Suzanne E. Smith

Suzanne E. Smith specializes in African American history with a particular interest in exploring how the history of African American entrepreneurship can transform our understanding of African American culture. She is a Professor in the Departments of History and Art History at George Mason University and regularly teaches courses in African American history, American popular music, and civil rights and citizenship. Her first book, Dancing in the Street: Motown and the Cultural Politics of Detroit (1999), examines Motown and its relationship to the black community of Detroit and the civil rights movement. Her second book, To Serve the Living: Funeral Directors and the African American Way of Death (2010), explores the central role of funeral directors in African American life. She has given numerous radio and television interviews on the BBC, NPR, and C-Span as well as public lectures at the Rock and Roll Hall of Fame, the Berklee College of Music, and the National Funeral Directors Association annual meeting. She has also contributed to various documentary projects including: Boss: The Black Experience in Business, (PBS, 2019) and Hitsville: The Making of Motown (Showtime, 2019). Her current project is a cultural biography entitled, “The Best-Known Colored Man”: Race, Religion, and the Rise of Elder Lightfoot Michaux.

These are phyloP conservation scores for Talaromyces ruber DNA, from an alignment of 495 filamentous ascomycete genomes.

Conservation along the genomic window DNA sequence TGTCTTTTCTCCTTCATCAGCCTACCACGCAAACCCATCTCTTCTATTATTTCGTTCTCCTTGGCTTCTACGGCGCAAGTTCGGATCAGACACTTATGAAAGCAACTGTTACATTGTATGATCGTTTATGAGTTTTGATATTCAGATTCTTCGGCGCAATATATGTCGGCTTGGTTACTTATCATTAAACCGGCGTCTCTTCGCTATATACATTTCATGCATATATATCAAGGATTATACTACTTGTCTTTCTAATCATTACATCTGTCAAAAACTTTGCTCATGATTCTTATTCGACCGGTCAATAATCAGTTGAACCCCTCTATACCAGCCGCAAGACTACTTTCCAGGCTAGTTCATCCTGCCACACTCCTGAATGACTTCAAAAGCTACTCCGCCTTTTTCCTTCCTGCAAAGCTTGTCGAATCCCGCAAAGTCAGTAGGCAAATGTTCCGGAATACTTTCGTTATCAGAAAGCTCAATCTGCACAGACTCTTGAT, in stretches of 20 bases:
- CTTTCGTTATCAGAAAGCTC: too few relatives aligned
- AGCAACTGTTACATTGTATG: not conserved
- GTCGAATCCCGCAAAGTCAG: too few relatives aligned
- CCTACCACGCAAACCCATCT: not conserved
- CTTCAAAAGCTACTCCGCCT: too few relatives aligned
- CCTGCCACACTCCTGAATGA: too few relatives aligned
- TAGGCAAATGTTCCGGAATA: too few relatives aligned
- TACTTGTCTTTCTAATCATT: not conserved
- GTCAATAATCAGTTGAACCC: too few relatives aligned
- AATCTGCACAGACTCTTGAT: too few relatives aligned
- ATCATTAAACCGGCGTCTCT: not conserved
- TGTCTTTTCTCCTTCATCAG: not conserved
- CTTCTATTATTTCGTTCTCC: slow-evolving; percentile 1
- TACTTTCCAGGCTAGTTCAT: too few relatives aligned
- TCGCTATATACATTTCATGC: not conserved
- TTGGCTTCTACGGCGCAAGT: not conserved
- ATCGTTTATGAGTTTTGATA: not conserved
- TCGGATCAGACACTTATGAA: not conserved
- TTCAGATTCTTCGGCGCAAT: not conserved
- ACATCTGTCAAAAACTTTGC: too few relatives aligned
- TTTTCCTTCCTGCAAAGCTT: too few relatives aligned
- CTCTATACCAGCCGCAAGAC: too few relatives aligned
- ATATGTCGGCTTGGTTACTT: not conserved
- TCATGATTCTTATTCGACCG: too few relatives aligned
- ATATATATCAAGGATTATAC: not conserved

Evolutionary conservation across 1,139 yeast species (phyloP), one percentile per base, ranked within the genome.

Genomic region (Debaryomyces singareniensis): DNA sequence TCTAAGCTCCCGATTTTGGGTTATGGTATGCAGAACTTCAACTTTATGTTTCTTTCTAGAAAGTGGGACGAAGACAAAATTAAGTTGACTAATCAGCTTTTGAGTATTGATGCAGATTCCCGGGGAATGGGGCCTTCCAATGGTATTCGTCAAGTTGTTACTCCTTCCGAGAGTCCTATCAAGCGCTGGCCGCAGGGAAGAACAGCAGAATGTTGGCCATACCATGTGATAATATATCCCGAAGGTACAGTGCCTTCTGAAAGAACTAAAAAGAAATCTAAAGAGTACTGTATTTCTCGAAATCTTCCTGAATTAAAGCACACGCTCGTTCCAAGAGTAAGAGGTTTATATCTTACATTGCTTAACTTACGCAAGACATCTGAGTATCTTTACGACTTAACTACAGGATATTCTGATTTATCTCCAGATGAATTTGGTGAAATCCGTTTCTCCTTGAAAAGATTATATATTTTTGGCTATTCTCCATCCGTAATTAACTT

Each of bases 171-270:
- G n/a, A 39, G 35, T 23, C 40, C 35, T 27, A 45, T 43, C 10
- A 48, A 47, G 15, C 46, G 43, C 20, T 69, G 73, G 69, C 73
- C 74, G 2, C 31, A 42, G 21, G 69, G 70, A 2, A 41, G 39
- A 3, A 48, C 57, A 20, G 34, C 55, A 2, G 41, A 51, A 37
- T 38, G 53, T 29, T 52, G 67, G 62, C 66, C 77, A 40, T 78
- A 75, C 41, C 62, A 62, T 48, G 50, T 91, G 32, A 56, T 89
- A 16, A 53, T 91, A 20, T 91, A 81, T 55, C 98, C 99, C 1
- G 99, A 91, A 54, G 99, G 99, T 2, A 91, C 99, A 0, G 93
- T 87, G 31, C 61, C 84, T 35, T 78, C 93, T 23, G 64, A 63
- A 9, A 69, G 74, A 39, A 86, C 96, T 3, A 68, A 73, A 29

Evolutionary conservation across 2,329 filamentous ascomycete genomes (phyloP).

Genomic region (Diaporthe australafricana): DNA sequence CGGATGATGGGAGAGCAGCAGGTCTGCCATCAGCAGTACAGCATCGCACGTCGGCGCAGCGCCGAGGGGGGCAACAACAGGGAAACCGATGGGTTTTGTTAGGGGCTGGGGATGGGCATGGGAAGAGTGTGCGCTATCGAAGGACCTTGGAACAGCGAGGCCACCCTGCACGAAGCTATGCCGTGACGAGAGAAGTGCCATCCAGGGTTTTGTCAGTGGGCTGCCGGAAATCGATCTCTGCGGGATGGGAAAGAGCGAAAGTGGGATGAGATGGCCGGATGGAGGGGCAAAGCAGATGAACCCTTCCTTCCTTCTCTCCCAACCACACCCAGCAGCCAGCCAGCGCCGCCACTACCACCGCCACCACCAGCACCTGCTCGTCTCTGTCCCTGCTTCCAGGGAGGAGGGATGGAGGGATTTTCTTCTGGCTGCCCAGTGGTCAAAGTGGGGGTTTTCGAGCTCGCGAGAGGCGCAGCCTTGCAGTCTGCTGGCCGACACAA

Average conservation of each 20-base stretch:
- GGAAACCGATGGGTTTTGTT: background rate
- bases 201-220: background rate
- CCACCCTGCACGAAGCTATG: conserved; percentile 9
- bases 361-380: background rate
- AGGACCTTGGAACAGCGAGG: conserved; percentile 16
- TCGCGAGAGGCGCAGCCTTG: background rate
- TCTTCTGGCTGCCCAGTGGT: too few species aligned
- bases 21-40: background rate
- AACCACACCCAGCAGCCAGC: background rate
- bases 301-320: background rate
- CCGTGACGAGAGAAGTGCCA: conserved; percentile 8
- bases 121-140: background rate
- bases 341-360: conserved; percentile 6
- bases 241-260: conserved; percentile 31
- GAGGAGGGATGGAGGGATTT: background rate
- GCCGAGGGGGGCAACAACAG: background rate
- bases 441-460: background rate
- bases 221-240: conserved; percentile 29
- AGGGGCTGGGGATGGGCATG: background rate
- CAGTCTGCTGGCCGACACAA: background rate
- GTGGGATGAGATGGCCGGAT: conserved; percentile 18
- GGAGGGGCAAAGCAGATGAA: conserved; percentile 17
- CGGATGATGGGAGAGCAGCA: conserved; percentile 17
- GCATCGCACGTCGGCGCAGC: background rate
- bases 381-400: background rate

OAH Lectures by Suzanne E. Smith

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